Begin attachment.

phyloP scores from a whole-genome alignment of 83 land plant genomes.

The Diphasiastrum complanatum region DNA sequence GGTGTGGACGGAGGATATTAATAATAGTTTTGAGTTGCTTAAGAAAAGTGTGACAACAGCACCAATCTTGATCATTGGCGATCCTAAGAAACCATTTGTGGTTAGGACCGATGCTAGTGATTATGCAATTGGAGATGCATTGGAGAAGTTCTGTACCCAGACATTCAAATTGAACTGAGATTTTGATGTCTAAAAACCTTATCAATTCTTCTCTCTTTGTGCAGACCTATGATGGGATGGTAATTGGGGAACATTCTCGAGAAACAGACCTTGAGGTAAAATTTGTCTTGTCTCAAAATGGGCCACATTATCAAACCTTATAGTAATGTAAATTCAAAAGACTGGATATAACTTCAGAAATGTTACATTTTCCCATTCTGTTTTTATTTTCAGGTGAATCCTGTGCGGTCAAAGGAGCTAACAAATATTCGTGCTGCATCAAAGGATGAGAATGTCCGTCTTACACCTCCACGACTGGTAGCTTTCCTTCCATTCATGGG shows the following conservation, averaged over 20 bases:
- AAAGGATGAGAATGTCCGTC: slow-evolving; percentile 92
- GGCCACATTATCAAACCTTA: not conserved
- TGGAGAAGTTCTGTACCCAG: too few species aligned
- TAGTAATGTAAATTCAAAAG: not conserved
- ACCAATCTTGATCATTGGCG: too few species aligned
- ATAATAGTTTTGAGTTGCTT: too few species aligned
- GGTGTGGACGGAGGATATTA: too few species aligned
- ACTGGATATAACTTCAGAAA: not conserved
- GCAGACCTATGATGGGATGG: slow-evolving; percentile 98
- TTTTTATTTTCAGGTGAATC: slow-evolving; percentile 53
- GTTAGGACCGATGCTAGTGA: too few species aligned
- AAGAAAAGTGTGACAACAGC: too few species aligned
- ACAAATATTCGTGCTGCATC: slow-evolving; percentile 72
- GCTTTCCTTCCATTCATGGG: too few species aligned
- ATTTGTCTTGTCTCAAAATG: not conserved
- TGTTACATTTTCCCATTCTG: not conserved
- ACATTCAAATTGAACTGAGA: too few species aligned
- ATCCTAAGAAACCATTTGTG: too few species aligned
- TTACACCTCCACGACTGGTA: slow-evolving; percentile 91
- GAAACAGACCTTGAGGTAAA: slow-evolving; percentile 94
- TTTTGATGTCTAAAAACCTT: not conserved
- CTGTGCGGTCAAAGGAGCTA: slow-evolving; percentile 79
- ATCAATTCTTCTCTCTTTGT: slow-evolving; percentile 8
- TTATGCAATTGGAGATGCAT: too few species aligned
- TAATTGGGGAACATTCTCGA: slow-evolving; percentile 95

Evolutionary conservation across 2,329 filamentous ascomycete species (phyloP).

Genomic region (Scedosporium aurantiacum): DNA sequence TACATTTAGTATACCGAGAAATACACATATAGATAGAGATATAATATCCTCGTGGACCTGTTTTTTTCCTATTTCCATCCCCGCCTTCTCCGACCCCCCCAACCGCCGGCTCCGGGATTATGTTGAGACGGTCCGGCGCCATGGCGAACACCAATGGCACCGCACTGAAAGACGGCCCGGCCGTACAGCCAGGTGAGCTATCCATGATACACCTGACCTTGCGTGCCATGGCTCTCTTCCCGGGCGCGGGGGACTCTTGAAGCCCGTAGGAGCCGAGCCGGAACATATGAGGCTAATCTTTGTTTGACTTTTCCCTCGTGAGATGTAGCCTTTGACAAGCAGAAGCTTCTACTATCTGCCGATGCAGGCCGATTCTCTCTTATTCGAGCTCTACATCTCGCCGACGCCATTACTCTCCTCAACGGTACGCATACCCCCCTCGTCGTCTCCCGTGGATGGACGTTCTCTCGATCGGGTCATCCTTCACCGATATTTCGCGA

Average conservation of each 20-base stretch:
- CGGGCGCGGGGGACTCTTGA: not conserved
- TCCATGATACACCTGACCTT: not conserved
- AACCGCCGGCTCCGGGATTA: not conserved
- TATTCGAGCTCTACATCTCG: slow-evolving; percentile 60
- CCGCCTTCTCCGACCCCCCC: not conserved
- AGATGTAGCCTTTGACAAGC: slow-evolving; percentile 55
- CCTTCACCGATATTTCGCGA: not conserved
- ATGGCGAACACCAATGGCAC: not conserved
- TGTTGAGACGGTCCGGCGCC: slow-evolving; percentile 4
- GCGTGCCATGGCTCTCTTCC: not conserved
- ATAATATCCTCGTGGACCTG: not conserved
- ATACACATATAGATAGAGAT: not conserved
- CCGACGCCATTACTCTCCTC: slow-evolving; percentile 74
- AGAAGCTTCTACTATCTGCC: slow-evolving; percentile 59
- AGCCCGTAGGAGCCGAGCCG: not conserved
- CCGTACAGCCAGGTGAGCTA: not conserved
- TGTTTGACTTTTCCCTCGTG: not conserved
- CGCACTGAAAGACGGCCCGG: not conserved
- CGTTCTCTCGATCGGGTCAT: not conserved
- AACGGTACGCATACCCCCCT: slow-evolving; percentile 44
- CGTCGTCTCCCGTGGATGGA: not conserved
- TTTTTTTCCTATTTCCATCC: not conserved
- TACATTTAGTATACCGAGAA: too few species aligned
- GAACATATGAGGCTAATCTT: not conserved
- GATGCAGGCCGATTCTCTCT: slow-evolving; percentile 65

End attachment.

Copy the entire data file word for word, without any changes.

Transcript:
phyloP scores from a whole-genome alignment of 83 land plant genomes.

The Diphasiastrum complanatum region DNA sequence GGTGTGGACGGAGGATATTAATAATAGTTTTGAGTTGCTTAAGAAAAGTGTGACAACAGCACCAATCTTGATCATTGGCGATCCTAAGAAACCATTTGTGGTTAGGACCGATGCTAGTGATTATGCAATTGGAGATGCATTGGAGAAGTTCTGTACCCAGACATTCAAATTGAACTGAGATTTTGATGTCTAAAAACCTTATCAATTCTTCTCTCTTTGTGCAGACCTATGATGGGATGGTAATTGGGGAACATTCTCGAGAAACAGACCTTGAGGTAAAATTTGTCTTGTCTCAAAATGGGCCACATTATCAAACCTTATAGTAATGTAAATTCAAAAGACTGGATATAACTTCAGAAATGTTACATTTTCCCATTCTGTTTTTATTTTCAGGTGAATCCTGTGCGGTCAAAGGAGCTAACAAATATTCGTGCTGCATCAAAGGATGAGAATGTCCGTCTTACACCTCCACGACTGGTAGCTTTCCTTCCATTCATGGG shows the following conservation, averaged over 20 bases:
- AAAGGATGAGAATGTCCGTC: slow-evolving; percentile 92
- GGCCACATTATCAAACCTTA: not conserved
- TGGAGAAGTTCTGTACCCAG: too few species aligned
- TAGTAATGTAAATTCAAAAG: not conserved
- ACCAATCTTGATCATTGGCG: too few species aligned
- ATAATAGTTTTGAGTTGCTT: too few species aligned
- GGTGTGGACGGAGGATATTA: too few species aligned
- ACTGGATATAACTTCAGAAA: not conserved
- GCAGACCTATGATGGGATGG: slow-evolving; percentile 98
- TTTTTATTTTCAGGTGAATC: slow-evolving; percentile 53
- GTTAGGACCGATGCTAGTGA: too few species aligned
- AAGAAAAGTGTGACAACAGC: too few species aligned
- ACAAATATTCGTGCTGCATC: slow-evolving; percentile 72
- GCTTTCCTTCCATTCATGGG: too few species aligned
- ATTTGTCTTGTCTCAAAATG: not conserved
- TGTTACATTTTCCCATTCTG: not conserved
- ACATTCAAATTGAACTGAGA: too few species aligned
- ATCCTAAGAAACCATTTGTG: too few species aligned
- TTACACCTCCACGACTGGTA: slow-evolving; percentile 91
- GAAACAGACCTTGAGGTAAA: slow-evolving; percentile 94
- TTTTGATGTCTAAAAACCTT: not conserved
- CTGTGCGGTCAAAGGAGCTA: slow-evolving; percentile 79
- ATCAATTCTTCTCTCTTTGT: slow-evolving; percentile 8
- TTATGCAATTGGAGATGCAT: too few species aligned
- TAATTGGGGAACATTCTCGA: slow-evolving; percentile 95

Evolutionary conservation across 2,329 filamentous ascomycete species (phyloP).

Genomic region (Scedosporium aurantiacum): DNA sequence TACATTTAGTATACCGAGAAATACACATATAGATAGAGATATAATATCCTCGTGGACCTGTTTTTTTCCTATTTCCATCCCCGCCTTCTCCGACCCCCCCAACCGCCGGCTCCGGGATTATGTTGAGACGGTCCGGCGCCATGGCGAACACCAATGGCACCGCACTGAAAGACGGCCCGGCCGTACAGCCAGGTGAGCTATCCATGATACACCTGACCTTGCGTGCCATGGCTCTCTTCCCGGGCGCGGGGGACTCTTGAAGCCCGTAGGAGCCGAGCCGGAACATATGAGGCTAATCTTTGTTTGACTTTTCCCTCGTGAGATGTAGCCTTTGACAAGCAGAAGCTTCTACTATCTGCCGATGCAGGCCGATTCTCTCTTATTCGAGCTCTACATCTCGCCGACGCCATTACTCTCCTCAACGGTACGCATACCCCCCTCGTCGTCTCCCGTGGATGGACGTTCTCTCGATCGGGTCATCCTTCACCGATATTTCGCGA

Average conservation of each 20-base stretch:
- CGGGCGCGGGGGACTCTTGA: not conserved
- TCCATGATACACCTGACCTT: not conserved
- AACCGCCGGCTCCGGGATTA: not conserved
- TATTCGAGCTCTACATCTCG: slow-evolving; percentile 60
- CCGCCTTCTCCGACCCCCCC: not conserved
- AGATGTAGCCTTTGACAAGC: slow-evolving; percentile 55
- CCTTCACCGATATTTCGCGA: not conserved
- ATGGCGAACACCAATGGCAC: not conserved
- TGTTGAGACGGTCCGGCGCC: slow-evolving; percentile 4
- GCGTGCCATGGCTCTCTTCC: not conserved
- ATAATATCCTCGTGGACCTG: not conserved
- ATACACATATAGATAGAGAT: not conserved
- CCGACGCCATTACTCTCCTC: slow-evolving; percentile 74
- AGAAGCTTCTACTATCTGCC: slow-evolving; percentile 59
- AGCCCGTAGGAGCCGAGCCG: not conserved
- CCGTACAGCCAGGTGAGCTA: not conserved
- TGTTTGACTTTTCCCTCGTG: not conserved
- CGCACTGAAAGACGGCCCGG: not conserved
- CGTTCTCTCGATCGGGTCAT: not conserved
- AACGGTACGCATACCCCCCT: slow-evolving; percentile 44
- CGTCGTCTCCCGTGGATGGA: not conserved
- TTTTTTTCCTATTTCCATCC: not conserved
- TACATTTAGTATACCGAGAA: too few species aligned
- GAACATATGAGGCTAATCTT: not conserved
- GATGCAGGCCGATTCTCTCT: slow-evolving; percentile 65